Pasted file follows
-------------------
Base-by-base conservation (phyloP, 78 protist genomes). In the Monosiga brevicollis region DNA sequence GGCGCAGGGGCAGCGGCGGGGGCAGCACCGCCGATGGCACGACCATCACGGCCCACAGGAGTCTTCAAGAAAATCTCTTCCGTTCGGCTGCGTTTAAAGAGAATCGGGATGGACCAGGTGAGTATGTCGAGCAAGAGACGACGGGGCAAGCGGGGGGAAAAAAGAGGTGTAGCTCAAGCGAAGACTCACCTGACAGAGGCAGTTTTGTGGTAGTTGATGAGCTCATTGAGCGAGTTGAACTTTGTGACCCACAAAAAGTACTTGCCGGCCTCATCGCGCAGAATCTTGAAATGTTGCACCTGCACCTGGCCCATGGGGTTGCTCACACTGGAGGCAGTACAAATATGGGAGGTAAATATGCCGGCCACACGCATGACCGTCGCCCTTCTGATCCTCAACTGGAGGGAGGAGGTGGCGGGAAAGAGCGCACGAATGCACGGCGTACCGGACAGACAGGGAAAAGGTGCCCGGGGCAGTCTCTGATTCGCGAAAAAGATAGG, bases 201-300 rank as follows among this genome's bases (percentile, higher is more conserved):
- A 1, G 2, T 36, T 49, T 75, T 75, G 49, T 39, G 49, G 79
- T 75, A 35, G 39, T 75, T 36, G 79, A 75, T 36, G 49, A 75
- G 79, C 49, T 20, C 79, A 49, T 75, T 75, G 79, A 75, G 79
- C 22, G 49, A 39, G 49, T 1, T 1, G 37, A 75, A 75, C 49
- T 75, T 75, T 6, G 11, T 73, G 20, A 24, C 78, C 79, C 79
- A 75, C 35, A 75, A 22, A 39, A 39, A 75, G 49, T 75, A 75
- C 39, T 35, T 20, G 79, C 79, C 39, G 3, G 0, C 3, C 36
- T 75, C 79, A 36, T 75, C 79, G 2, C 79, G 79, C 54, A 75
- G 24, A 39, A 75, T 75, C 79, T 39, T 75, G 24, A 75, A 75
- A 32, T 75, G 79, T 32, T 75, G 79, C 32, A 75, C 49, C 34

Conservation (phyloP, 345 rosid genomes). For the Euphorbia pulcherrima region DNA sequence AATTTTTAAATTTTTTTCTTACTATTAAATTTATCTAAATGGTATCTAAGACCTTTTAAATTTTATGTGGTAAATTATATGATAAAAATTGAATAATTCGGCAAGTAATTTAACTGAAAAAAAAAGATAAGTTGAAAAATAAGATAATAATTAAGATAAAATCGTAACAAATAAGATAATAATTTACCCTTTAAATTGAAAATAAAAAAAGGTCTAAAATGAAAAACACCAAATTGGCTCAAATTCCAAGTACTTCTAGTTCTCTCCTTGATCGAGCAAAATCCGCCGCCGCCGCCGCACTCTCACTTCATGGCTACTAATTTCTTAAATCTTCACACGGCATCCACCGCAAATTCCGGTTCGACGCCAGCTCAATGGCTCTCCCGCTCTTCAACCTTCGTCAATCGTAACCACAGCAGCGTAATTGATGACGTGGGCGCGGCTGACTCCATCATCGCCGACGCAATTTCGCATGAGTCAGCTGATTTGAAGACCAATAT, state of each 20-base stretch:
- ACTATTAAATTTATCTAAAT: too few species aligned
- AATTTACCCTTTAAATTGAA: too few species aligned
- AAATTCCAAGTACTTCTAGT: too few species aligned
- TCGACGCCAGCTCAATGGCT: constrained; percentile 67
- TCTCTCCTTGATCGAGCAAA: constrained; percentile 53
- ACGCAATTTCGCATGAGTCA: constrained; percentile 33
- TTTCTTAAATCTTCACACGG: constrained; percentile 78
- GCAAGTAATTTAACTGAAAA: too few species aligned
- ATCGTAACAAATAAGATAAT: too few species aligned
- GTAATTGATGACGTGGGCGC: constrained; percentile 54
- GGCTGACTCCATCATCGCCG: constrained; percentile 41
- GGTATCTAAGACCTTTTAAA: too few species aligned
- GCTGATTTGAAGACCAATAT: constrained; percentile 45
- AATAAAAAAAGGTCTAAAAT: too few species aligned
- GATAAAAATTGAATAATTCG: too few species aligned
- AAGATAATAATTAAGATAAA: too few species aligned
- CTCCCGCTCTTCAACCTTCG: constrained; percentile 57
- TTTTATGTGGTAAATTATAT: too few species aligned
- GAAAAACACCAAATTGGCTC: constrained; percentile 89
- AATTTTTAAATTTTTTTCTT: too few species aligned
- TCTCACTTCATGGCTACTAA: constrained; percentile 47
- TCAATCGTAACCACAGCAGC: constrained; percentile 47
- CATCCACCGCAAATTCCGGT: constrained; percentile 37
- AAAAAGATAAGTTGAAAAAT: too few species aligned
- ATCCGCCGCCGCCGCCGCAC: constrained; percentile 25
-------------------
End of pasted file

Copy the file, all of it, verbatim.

Base-by-base conservation (phyloP, 78 protist genomes). In the Monosiga brevicollis region DNA sequence GGCGCAGGGGCAGCGGCGGGGGCAGCACCGCCGATGGCACGACCATCACGGCCCACAGGAGTCTTCAAGAAAATCTCTTCCGTTCGGCTGCGTTTAAAGAGAATCGGGATGGACCAGGTGAGTATGTCGAGCAAGAGACGACGGGGCAAGCGGGGGGAAAAAAGAGGTGTAGCTCAAGCGAAGACTCACCTGACAGAGGCAGTTTTGTGGTAGTTGATGAGCTCATTGAGCGAGTTGAACTTTGTGACCCACAAAAAGTACTTGCCGGCCTCATCGCGCAGAATCTTGAAATGTTGCACCTGCACCTGGCCCATGGGGTTGCTCACACTGGAGGCAGTACAAATATGGGAGGTAAATATGCCGGCCACACGCATGACCGTCGCCCTTCTGATCCTCAACTGGAGGGAGGAGGTGGCGGGAAAGAGCGCACGAATGCACGGCGTACCGGACAGACAGGGAAAAGGTGCCCGGGGCAGTCTCTGATTCGCGAAAAAGATAGG, bases 201-300 rank as follows among this genome's bases (percentile, higher is more conserved):
- A 1, G 2, T 36, T 49, T 75, T 75, G 49, T 39, G 49, G 79
- T 75, A 35, G 39, T 75, T 36, G 79, A 75, T 36, G 49, A 75
- G 79, C 49, T 20, C 79, A 49, T 75, T 75, G 79, A 75, G 79
- C 22, G 49, A 39, G 49, T 1, T 1, G 37, A 75, A 75, C 49
- T 75, T 75, T 6, G 11, T 73, G 20, A 24, C 78, C 79, C 79
- A 75, C 35, A 75, A 22, A 39, A 39, A 75, G 49, T 75, A 75
- C 39, T 35, T 20, G 79, C 79, C 39, G 3, G 0, C 3, C 36
- T 75, C 79, A 36, T 75, C 79, G 2, C 79, G 79, C 54, A 75
- G 24, A 39, A 75, T 75, C 79, T 39, T 75, G 24, A 75, A 75
- A 32, T 75, G 79, T 32, T 75, G 79, C 32, A 75, C 49, C 34

Conservation (phyloP, 345 rosid genomes). For the Euphorbia pulcherrima region DNA sequence AATTTTTAAATTTTTTTCTTACTATTAAATTTATCTAAATGGTATCTAAGACCTTTTAAATTTTATGTGGTAAATTATATGATAAAAATTGAATAATTCGGCAAGTAATTTAACTGAAAAAAAAAGATAAGTTGAAAAATAAGATAATAATTAAGATAAAATCGTAACAAATAAGATAATAATTTACCCTTTAAATTGAAAATAAAAAAAGGTCTAAAATGAAAAACACCAAATTGGCTCAAATTCCAAGTACTTCTAGTTCTCTCCTTGATCGAGCAAAATCCGCCGCCGCCGCCGCACTCTCACTTCATGGCTACTAATTTCTTAAATCTTCACACGGCATCCACCGCAAATTCCGGTTCGACGCCAGCTCAATGGCTCTCCCGCTCTTCAACCTTCGTCAATCGTAACCACAGCAGCGTAATTGATGACGTGGGCGCGGCTGACTCCATCATCGCCGACGCAATTTCGCATGAGTCAGCTGATTTGAAGACCAATAT, state of each 20-base stretch:
- ACTATTAAATTTATCTAAAT: too few species aligned
- AATTTACCCTTTAAATTGAA: too few species aligned
- AAATTCCAAGTACTTCTAGT: too few species aligned
- TCGACGCCAGCTCAATGGCT: constrained; percentile 67
- TCTCTCCTTGATCGAGCAAA: constrained; percentile 53
- ACGCAATTTCGCATGAGTCA: constrained; percentile 33
- TTTCTTAAATCTTCACACGG: constrained; percentile 78
- GCAAGTAATTTAACTGAAAA: too few species aligned
- ATCGTAACAAATAAGATAAT: too few species aligned
- GTAATTGATGACGTGGGCGC: constrained; percentile 54
- GGCTGACTCCATCATCGCCG: constrained; percentile 41
- GGTATCTAAGACCTTTTAAA: too few species aligned
- GCTGATTTGAAGACCAATAT: constrained; percentile 45
- AATAAAAAAAGGTCTAAAAT: too few species aligned
- GATAAAAATTGAATAATTCG: too few species aligned
- AAGATAATAATTAAGATAAA: too few species aligned
- CTCCCGCTCTTCAACCTTCG: constrained; percentile 57
- TTTTATGTGGTAAATTATAT: too few species aligned
- GAAAAACACCAAATTGGCTC: constrained; percentile 89
- AATTTTTAAATTTTTTTCTT: too few species aligned
- TCTCACTTCATGGCTACTAA: constrained; percentile 47
- TCAATCGTAACCACAGCAGC: constrained; percentile 47
- CATCCACCGCAAATTCCGGT: constrained; percentile 37
- AAAAAGATAAGTTGAAAAAT: too few species aligned
- ATCCGCCGCCGCCGCCGCAC: constrained; percentile 25